Water Resources Engineering (WRE) connects engineering hydrology and hydraulics with global, economic, environmental, and societal issues. Our student Jonathan Rice makes this connection here…

The article Will Twin Tunnels Water Project Float?” was published by U-T San Diego on March 30, 2013. This water resources engineering issue relates mainly to hydraulics, as it is focused on the distribution, movement, and mechanics of water from the Sacramento-San Joaquin delta to a currently existing aqueduct to bring water to southern California cities such as San Diego (U-T San Diego 2013). Additionally, this article also relates to the occurrence of water, as it is due to the uneven occurrence of freshwater that these tunnels have been proposed to be built. The article begins with a description of the vast size of the two tunnels, the expected timeline of their completion and of a canal project that was proposed to do the same thing but was rejected by voters in 1982. It is mentioned that the tunnels will each be tall enough to fit an adult giraffe, be wide enough for 3 freeway lanes, and be able to service 35,000 homes on a regular day (U-T San Diego 2013). The timeline would consist of a 2016 groundbreaking and a 2026 ribbon-cutting at a total cost of $16 billion. It also states that approximately two-thirds of the state’s drinking water flows through the Sacramento-San Joaquin delta. Towards the end of the article, alternatives are mentioned such as a single, smaller tunnel that would be less expensive, easier to build, and would come online much sooner. The article also mentions the vast increase in population since 1982; from 24 million in 1982 to 38 million today; this may be the reason for at least some of California’s water troubles. This story is correct in that southern California has a large need for water, as the lake evaporation in many parts of southern California is much greater than the mean annual precipitation (Wurbs and James 2002). What was missed by the story is that although this project could substantially alleviate southern California’s water woes, there is no silver bullet solution for a global problem such as access to water (CNN World 2013). Southern California will need to do much more than pipe water from northern California if it hopes to sustainably have water over the next century and beyond. The article completely left out necessary actions that will be needed in addition to the construction of any tunnels; the need for water conservation measures, the need to reuse grey water where possible, and the possible necessity of growing fewer water-heavy crops in its central valley.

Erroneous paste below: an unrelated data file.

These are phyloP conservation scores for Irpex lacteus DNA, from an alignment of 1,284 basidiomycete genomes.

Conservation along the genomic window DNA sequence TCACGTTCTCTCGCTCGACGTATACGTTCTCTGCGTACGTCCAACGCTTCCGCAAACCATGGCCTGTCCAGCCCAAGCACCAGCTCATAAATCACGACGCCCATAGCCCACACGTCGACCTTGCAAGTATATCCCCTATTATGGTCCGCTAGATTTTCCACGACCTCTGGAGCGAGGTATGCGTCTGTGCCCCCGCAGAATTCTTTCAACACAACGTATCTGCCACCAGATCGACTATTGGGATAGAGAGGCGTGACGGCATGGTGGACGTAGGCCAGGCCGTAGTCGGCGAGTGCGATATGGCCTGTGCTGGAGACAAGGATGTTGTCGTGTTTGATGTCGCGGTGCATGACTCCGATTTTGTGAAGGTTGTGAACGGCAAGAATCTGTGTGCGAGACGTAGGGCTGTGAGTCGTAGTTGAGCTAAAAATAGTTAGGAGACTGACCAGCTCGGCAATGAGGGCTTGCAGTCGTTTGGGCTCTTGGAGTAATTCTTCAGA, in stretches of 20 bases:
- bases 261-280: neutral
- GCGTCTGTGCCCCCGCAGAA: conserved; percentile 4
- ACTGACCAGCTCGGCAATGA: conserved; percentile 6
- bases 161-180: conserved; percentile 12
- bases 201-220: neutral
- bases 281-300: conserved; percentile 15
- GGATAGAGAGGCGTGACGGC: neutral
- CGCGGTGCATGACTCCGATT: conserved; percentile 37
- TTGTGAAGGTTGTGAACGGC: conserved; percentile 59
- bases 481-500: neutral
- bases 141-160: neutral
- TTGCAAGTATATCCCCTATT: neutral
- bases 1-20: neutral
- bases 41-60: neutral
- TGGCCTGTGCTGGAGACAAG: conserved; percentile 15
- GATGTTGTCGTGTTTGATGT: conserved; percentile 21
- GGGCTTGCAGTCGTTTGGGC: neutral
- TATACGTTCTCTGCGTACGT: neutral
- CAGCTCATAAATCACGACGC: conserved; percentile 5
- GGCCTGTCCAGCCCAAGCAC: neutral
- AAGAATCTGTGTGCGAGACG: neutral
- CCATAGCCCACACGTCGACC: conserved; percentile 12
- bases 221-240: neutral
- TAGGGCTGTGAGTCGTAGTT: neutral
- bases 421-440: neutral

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Figure 1: A Schematic Showing the Proposed Tunnels’ Location (U-T San Diego 2013)

This article relates to the broader context of economics in that the central valley and southern California are highly dependent on water for both agriculture as well as high-tech uses such as computer chip manufacturing, and depending on how this project will be funded, those sectors could greatly benefit from an increased water availability. It also relates to the broader context of the environment because the tunnels would have less of an impact on the delta region once they are completed, and would do a much better job of protecting fish like smelt and salmon than the current pumps and pipes do; on the other hand, though, it might also hurt fish populations as freshwater that they need to survive is piped south to San Diego, and more saltwater intrusion is apt to occur. Lastly, this article relates to the broader context of society in that it affects residents of northern and southern California, and that it will force them to work together to decide upon the best plan of action for both of their respective regions. Wurbs and James also relates to some of the problems facing the delta in their coverage of Shasta Dam, which is used to prevent inflows of salt water into the delta region as well as to provide hydropower (Wurbs and James 2002). In closing, this is an important news story because it highlights how anthropogenic water use can greatly affect natural water systems, water availability, and wildlife that rely on those waters through overuse of water and neglect of the natural systems that provide that water.   

References:

Gardner, Michael. “Will Twin Tunnels Water Project Float?.” U-T San Diego 30 MAR 2013, n. pag. Web. 31 Mar. 2013. <http://www.utsandiego.com/news/2013/mar/30/twin-tunnels-delta-water-project/?page=1#article-copy>.

 James, Wesley, and Ralph Wurbs. Water Resources Engineering. 1st ed. Upper Saddle River, NJ: Prentice Hall, 2002. 61,71,779. Print.

Peppard, Christiana. “The Resource Problem You Probably Haven’t Heard About.” CNN World 22 MAR 2013, n. pag. Web. 31 Mar. 2013. <http://globalpublicsquare.blogs.cnn.com/2013/03/22/the-resource-problem-you-probably-havent-heard-about/?iref=storysearch>.

 

 

 

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